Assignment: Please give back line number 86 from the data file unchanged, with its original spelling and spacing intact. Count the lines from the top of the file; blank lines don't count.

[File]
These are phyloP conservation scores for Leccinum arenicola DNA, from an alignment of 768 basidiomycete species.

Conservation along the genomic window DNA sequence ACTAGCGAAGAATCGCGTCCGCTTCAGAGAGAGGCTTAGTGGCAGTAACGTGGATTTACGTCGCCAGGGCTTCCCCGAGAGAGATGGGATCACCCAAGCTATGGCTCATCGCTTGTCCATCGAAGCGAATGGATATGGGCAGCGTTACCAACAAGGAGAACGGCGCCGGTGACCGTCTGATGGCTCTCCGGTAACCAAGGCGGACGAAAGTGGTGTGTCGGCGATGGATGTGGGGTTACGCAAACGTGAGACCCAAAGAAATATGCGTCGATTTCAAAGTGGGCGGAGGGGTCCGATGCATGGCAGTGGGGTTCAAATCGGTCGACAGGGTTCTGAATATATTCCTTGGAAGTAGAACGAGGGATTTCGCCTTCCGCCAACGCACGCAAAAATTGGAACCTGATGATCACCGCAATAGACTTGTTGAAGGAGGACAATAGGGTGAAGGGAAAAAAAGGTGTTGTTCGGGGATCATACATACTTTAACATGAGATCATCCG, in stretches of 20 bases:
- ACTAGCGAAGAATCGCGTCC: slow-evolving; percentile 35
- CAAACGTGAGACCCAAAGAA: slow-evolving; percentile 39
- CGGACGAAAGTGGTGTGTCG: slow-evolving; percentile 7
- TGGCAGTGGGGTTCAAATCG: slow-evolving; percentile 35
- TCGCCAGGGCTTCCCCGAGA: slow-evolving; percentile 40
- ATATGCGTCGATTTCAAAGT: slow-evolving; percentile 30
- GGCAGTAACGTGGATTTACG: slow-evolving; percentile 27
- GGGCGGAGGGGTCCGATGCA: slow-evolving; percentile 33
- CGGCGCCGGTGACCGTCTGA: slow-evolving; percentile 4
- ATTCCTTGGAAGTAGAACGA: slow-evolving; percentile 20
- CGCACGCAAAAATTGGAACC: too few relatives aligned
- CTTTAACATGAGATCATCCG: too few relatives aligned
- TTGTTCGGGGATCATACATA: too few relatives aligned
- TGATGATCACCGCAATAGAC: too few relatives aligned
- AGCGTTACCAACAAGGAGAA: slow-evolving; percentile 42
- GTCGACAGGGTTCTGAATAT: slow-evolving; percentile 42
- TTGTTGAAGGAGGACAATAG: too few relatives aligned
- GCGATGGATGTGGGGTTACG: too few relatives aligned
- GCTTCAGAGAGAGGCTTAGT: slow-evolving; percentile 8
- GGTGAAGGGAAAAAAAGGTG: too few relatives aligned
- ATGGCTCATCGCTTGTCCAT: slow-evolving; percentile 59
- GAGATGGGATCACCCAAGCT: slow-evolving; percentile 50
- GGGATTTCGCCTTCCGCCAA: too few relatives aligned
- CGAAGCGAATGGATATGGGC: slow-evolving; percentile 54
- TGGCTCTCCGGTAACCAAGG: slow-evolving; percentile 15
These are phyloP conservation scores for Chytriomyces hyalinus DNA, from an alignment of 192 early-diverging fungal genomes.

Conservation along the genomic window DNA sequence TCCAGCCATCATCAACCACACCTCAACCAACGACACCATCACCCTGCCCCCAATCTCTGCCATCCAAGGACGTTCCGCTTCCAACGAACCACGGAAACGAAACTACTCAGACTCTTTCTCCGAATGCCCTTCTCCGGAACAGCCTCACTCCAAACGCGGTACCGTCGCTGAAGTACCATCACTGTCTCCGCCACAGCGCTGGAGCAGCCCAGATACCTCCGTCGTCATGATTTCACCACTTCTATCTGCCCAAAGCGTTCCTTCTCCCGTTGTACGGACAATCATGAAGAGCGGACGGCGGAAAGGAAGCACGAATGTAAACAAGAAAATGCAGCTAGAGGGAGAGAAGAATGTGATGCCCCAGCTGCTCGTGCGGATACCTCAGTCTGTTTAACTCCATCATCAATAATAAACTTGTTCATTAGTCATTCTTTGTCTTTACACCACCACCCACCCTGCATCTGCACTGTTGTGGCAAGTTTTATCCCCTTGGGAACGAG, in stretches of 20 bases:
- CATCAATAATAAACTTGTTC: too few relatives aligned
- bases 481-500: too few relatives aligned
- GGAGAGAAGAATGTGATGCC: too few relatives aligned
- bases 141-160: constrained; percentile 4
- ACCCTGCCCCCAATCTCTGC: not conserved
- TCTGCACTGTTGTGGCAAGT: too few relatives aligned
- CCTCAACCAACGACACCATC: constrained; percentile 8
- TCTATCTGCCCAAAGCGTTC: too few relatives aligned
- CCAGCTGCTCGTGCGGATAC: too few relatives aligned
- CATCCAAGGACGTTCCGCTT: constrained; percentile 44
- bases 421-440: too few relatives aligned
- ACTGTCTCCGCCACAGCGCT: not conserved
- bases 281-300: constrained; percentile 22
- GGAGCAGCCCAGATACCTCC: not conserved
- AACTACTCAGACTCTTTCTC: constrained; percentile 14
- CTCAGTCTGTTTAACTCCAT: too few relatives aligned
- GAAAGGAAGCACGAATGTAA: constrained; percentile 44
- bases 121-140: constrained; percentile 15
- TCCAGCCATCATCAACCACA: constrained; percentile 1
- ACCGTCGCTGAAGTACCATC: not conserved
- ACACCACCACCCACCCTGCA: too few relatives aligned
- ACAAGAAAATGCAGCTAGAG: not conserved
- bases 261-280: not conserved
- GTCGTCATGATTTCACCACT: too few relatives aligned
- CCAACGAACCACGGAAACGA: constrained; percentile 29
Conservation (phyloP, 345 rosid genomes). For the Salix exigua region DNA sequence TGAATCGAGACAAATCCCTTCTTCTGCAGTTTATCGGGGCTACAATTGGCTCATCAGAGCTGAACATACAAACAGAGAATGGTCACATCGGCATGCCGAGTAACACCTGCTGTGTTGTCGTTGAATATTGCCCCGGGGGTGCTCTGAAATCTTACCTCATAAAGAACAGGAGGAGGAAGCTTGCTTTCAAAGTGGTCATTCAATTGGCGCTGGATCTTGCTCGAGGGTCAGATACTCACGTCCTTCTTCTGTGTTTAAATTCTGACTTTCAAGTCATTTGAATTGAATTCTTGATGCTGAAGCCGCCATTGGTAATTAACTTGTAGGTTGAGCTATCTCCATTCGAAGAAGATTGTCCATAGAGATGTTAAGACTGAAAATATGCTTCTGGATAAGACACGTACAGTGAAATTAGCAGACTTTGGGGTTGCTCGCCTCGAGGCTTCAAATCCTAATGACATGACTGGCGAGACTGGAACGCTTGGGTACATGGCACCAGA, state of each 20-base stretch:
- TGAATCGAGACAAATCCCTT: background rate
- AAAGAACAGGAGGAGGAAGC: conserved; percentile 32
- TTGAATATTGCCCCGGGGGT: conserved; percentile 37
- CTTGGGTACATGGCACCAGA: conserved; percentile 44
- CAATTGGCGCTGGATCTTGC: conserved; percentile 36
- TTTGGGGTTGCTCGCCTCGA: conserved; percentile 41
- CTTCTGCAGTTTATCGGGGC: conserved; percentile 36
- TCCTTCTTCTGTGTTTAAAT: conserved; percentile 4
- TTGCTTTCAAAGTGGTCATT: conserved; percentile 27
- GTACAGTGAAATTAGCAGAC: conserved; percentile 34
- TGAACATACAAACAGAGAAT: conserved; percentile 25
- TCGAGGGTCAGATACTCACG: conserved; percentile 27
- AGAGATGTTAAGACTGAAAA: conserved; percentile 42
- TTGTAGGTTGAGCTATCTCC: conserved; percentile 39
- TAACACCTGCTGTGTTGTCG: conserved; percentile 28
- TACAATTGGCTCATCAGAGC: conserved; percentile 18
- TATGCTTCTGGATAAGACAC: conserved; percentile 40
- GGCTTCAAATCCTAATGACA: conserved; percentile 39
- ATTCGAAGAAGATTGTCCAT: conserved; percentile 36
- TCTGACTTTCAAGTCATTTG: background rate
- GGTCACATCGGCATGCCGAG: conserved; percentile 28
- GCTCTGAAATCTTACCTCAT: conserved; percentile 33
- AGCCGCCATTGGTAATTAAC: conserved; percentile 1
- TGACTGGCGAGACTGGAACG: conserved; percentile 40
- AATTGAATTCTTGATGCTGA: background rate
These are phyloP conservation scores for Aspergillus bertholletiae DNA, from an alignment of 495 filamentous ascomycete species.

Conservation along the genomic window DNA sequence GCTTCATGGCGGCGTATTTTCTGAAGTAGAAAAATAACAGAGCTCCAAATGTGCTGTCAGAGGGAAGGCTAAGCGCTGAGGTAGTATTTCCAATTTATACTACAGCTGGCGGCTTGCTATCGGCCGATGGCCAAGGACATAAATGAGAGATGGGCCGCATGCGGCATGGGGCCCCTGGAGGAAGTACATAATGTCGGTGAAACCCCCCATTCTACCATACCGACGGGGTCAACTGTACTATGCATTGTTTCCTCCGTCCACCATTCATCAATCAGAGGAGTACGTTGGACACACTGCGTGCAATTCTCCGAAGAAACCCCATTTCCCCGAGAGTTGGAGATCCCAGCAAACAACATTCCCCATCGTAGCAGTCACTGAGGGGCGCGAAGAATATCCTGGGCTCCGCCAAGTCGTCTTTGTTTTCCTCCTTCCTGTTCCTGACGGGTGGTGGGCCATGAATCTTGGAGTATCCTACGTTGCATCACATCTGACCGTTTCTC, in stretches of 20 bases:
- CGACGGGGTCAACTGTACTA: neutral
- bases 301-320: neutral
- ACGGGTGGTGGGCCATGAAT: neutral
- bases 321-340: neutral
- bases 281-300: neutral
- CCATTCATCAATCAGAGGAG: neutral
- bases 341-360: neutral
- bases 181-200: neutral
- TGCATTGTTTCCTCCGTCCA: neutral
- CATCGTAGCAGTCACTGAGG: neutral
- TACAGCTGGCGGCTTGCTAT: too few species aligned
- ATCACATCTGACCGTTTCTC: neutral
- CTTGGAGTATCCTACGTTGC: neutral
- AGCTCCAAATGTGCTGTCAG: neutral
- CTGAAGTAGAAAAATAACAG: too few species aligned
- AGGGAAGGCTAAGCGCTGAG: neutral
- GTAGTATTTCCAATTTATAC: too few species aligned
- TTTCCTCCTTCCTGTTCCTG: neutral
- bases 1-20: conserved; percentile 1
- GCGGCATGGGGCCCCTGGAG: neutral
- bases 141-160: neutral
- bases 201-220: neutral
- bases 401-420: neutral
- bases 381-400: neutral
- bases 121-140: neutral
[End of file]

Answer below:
- bases 321-340: neutral